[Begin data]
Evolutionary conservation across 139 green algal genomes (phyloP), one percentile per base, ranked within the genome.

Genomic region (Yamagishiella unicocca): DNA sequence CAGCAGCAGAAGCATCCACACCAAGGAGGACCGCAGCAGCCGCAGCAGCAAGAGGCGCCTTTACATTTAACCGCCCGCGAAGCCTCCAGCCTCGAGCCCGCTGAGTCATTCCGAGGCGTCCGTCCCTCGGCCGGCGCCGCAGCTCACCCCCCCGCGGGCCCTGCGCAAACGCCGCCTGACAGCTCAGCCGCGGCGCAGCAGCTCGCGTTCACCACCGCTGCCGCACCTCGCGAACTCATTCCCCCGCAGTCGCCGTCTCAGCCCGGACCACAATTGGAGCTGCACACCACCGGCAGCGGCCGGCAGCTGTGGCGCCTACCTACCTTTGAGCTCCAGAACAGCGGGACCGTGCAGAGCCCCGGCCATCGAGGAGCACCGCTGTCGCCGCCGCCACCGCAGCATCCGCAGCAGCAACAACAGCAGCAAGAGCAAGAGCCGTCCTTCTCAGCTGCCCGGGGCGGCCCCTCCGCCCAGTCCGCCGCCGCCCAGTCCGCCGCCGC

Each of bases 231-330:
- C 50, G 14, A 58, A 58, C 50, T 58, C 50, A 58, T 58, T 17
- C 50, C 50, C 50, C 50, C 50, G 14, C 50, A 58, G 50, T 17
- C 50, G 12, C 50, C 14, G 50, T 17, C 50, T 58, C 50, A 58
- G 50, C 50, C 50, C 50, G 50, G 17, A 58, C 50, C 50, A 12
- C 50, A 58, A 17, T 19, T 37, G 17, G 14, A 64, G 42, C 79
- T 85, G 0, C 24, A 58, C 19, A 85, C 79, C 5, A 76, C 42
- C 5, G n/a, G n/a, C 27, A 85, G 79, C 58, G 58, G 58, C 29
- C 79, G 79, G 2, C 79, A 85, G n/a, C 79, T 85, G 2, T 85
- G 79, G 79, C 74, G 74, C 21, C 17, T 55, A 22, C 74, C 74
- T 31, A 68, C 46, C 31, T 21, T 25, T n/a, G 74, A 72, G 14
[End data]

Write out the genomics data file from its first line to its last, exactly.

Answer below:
Evolutionary conservation across 139 green algal genomes (phyloP), one percentile per base, ranked within the genome.

Genomic region (Yamagishiella unicocca): DNA sequence CAGCAGCAGAAGCATCCACACCAAGGAGGACCGCAGCAGCCGCAGCAGCAAGAGGCGCCTTTACATTTAACCGCCCGCGAAGCCTCCAGCCTCGAGCCCGCTGAGTCATTCCGAGGCGTCCGTCCCTCGGCCGGCGCCGCAGCTCACCCCCCCGCGGGCCCTGCGCAAACGCCGCCTGACAGCTCAGCCGCGGCGCAGCAGCTCGCGTTCACCACCGCTGCCGCACCTCGCGAACTCATTCCCCCGCAGTCGCCGTCTCAGCCCGGACCACAATTGGAGCTGCACACCACCGGCAGCGGCCGGCAGCTGTGGCGCCTACCTACCTTTGAGCTCCAGAACAGCGGGACCGTGCAGAGCCCCGGCCATCGAGGAGCACCGCTGTCGCCGCCGCCACCGCAGCATCCGCAGCAGCAACAACAGCAGCAAGAGCAAGAGCCGTCCTTCTCAGCTGCCCGGGGCGGCCCCTCCGCCCAGTCCGCCGCCGCCCAGTCCGCCGCCGC

Each of bases 231-330:
- C 50, G 14, A 58, A 58, C 50, T 58, C 50, A 58, T 58, T 17
- C 50, C 50, C 50, C 50, C 50, G 14, C 50, A 58, G 50, T 17
- C 50, G 12, C 50, C 14, G 50, T 17, C 50, T 58, C 50, A 58
- G 50, C 50, C 50, C 50, G 50, G 17, A 58, C 50, C 50, A 12
- C 50, A 58, A 17, T 19, T 37, G 17, G 14, A 64, G 42, C 79
- T 85, G 0, C 24, A 58, C 19, A 85, C 79, C 5, A 76, C 42
- C 5, G n/a, G n/a, C 27, A 85, G 79, C 58, G 58, G 58, C 29
- C 79, G 79, G 2, C 79, A 85, G n/a, C 79, T 85, G 2, T 85
- G 79, G 79, C 74, G 74, C 21, C 17, T 55, A 22, C 74, C 74
- T 31, A 68, C 46, C 31, T 21, T 25, T n/a, G 74, A 72, G 14